One option for municipal leaders facing AR and other hazardous industries rests in updating ordinances. Without adequate land use ordinances, a municipality has no ability to reject applications for facilities like AR that pose a threat to public health. Across the U.S., cities are enacting such ordinances. The author of a study on planning for pollution prevention writes, “Indeed, the Clean Air Act itself expressly recognizes the important role of local as well as state governments in addressing air pollution. Municipalities may choose to adopt and enforce health codes to protect residents from various air pollutants that cause or aggravate health issues such as asthma.” [xv] Municipalities should ensure they have land use ordinances in place that enable them to safeguard against the public health and environmental impacts associated with AR or similar facilities. Municipal leaders in New Hampshire should consult with their town planner.

voc graph (Figure 3:  Volatile Organic Compounds (lbs./yr) from Advanced Recycling of Plastic Waste (PW) vs. Large Incinerators (Standard rates of 250 tons/day)

Another concern for municipalities is solid waste, and advertisements for AR often present this industry as a partial solution to waste problems. Town leaders, however, might benefit from taking a step back to consider whether the AR industry may actually be perpetuating and even expanding plastic production, consumption and waste. In contrast, leaders could look at new opportunities to cut waste itself. For example, two approaches described below reduce waste and may decrease costs as well:  composting food waste and reducing plastic overuse. Composting redirects food waste, a large portion of the weight and cost of waste haulage, and it benefits local farms. Legislation that prioritizes composting (informally known as a “food scraps ban”) has proven highly effective at both diverting waste from landfills and bolstering state economies for Vermont and Massachusetts, for example [xvi]. Municipalities and partner companies operating curbside or drop-off food waste collections can get grants from at least five EPA programs, two USDA grants and several other organizations. [xvii] To curtail the plastic waste stream, grants from governmental or non-governmental groups can help schools, nonprofits and businesses substitute reusable food service ware for throw-away plastic. [xviii] To reduce plastic trash in curbside collection and along roads, many states and cities have policies and ordinances to substantially cut single-use-plastic. Eight states including Maine and Vermont have banned single-use plastic bags, as have municipalities. [xix] Also, the 10 states that enacted bottle deposit/return laws enjoy over 70% reduction in litter from containers. [xx] Finally, a rapidly growing new business is thriving in New Hampshire and elsewhere - the refillery, where plastic containers of personal care and cleaning products are refilled, and customers can purchase non-plastic alternatives.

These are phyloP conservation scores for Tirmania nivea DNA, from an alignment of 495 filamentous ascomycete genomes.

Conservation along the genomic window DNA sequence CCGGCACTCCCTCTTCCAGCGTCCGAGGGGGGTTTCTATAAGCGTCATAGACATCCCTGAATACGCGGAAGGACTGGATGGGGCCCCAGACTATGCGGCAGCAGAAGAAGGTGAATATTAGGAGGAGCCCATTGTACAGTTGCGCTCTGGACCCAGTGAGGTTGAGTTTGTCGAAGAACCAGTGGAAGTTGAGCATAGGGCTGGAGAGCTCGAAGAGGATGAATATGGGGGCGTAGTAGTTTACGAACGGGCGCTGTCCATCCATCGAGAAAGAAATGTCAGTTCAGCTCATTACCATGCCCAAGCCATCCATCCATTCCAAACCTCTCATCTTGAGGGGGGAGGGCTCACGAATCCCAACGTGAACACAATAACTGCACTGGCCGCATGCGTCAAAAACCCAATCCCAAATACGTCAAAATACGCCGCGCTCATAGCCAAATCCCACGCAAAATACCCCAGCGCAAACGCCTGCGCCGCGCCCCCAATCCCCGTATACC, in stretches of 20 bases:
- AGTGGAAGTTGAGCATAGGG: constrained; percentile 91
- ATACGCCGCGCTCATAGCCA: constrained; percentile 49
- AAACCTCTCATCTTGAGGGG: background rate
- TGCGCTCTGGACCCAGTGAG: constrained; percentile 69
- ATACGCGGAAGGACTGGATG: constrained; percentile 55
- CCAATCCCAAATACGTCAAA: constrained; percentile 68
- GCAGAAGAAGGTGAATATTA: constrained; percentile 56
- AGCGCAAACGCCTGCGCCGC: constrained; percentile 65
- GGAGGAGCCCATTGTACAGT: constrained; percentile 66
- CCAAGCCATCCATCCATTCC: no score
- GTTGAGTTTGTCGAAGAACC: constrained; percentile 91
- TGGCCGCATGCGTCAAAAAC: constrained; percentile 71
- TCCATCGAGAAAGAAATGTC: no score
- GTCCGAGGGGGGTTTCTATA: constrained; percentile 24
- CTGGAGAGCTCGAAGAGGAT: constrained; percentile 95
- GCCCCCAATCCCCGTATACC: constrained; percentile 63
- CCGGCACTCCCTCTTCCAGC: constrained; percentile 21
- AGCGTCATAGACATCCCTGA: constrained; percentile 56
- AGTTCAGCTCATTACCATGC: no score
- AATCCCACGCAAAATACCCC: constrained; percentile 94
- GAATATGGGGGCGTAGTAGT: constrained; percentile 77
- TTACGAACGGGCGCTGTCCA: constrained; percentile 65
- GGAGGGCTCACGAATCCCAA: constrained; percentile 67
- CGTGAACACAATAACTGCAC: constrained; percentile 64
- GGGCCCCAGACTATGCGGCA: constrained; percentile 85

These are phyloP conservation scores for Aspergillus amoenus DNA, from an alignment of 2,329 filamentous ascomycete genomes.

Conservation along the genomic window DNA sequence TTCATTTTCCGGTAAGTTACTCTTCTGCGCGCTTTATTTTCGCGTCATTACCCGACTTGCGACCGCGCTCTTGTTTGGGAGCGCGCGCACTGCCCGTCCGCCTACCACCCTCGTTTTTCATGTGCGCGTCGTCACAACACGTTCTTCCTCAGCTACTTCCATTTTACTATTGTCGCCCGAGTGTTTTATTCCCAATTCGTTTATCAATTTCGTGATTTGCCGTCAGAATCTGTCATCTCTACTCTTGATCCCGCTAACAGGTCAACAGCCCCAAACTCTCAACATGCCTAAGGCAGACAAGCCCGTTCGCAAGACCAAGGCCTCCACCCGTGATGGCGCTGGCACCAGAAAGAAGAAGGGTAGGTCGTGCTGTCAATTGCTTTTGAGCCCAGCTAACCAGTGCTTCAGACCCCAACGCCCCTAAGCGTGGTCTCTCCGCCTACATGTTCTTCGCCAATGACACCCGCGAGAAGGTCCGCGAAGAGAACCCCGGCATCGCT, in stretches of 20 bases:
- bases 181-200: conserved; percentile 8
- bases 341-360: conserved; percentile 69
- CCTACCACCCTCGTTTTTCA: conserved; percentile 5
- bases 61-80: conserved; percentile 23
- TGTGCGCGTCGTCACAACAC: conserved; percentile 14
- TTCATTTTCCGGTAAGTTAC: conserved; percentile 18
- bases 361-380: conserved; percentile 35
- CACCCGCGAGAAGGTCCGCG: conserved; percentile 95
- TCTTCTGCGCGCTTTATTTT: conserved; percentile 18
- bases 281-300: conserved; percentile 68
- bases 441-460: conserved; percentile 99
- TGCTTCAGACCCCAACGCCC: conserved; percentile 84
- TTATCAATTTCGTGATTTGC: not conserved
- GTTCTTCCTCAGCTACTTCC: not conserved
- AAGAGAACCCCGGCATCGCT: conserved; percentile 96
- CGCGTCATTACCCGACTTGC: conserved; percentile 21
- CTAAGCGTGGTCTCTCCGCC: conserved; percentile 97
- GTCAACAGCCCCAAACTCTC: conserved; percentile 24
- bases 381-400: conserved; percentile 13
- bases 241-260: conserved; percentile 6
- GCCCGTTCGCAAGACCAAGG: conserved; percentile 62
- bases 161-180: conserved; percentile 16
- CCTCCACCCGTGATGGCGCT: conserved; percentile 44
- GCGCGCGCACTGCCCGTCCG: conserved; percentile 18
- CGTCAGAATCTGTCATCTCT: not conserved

Going forward, municipalities – municipal leaders and planning boards – face increasingly complex risks that warrant robust planning and land use regulations as they make major decisions, especially regarding prospects of a new and largely untested, opaque industry that goes by the industry’s moniker, “advanced recycling”.  Examples from other states not only illustrate the full picture of risks for AR impacts, but they also show encouraging alternatives to solve waste problems and keep the Granite State healthy and economically vibrant.

Cynthia Walter is a biologist whose 35-year career has focused on pollution abatement, including collaborations with state agency scientists and county emergency planners. Susan Richman is a Board member of the New Hampshire Network for Environment, Energy and Climate. Both authors have experience serving on municipal committees in New Hampshire. 

Footnotes -

[i] NH Law: Title X Ch. 149-M Solid Waste Management. I-a. " ‘Advanced recycling’ means a manufacturing process for the conversion of post-use polymers and recovered feedstocks into basic raw materials, feedstock chemicals, and other products like waxes and lubricants through processes that include pyrolysis, gasification, depolymerization, catalytic cracking, reforming, hydrogenation, solvolysis, and other similar technologies. ... the primary products of advanced recycling shall not include hydrocarbons which are marketed, sold, or used as fuel for energy. Incidental products may be used for fuel only within the facility. For the purposes of this chapter, ‘advanced recycling’ shall not be considered solid waste management, solid waste processing, waste processing, treatment, incineration, or combustion.”

[ii] NH solid waste laws (RSA 149-M) employ a permit system for facilities that manage solid waste and require a proposed facility to be a Public Benefit as described by regulations. From Wimsatt 2021 presentation: “Public Benefit Requirement RSA 149 -M:11, III. Solid waste facilities must provide a substantial public benefit … provide capacity for NH-generated waste; … assist state in achieving implementation of hierarchy and goals (RSA 149 -M:2 and M:3; … assist in achieving goals of state and district solid waste plans”... and also “economic viability.”  Presentation on RSA 149-M and Regulation of Solid Waste in NH


[iv] NH Title X Ch. 149-M. I-a allows “incidental products” to be used for fuel in the facility, and this can be over 50% of the plastic waste input.




[viii]Values based on air permits for Purecycle in Ohio and Brightmark in Indiana, and state agency websites for incinerator emissions for Covanta Indianapolis Inc. and Wheelabrator in Concord, NH.

[ix] Hseih et al. 2021.Benzene emissions from gas station clusters: a new framework for estimating lifetime cancer risk. Journal of Environmental Health Science and Engineering 19:273–283


[xi] ibid.

[xii] Weisinger et al. 2021. Deep Dive into Plastic Monomers, Additives, and Processing Aids.  Environmental Science & Technology 2021 55 (13), 9339-9351



[xv] Baptista. 2019. Local Policies for Environmental Justice: A National Scan (

[xvi] VT’s success: Belarmino et al. 2023 Impact of Vermont's Food Waste Ban on Residents and Food Businesses.  Col. Ag. Life Sci. Fac. Pub. 198., and MA’s success: MA DEP Commercial Food Material Disposal Ban, Commercial Food Material Disposal Ban | 

[xvii] Links for EPA, USDA and several other sources are available from the authors or M. Nork at the NH DES Waste Division. 


[xix] The National Conference of State Legislatures   

[xx] The Container Recycling Institute: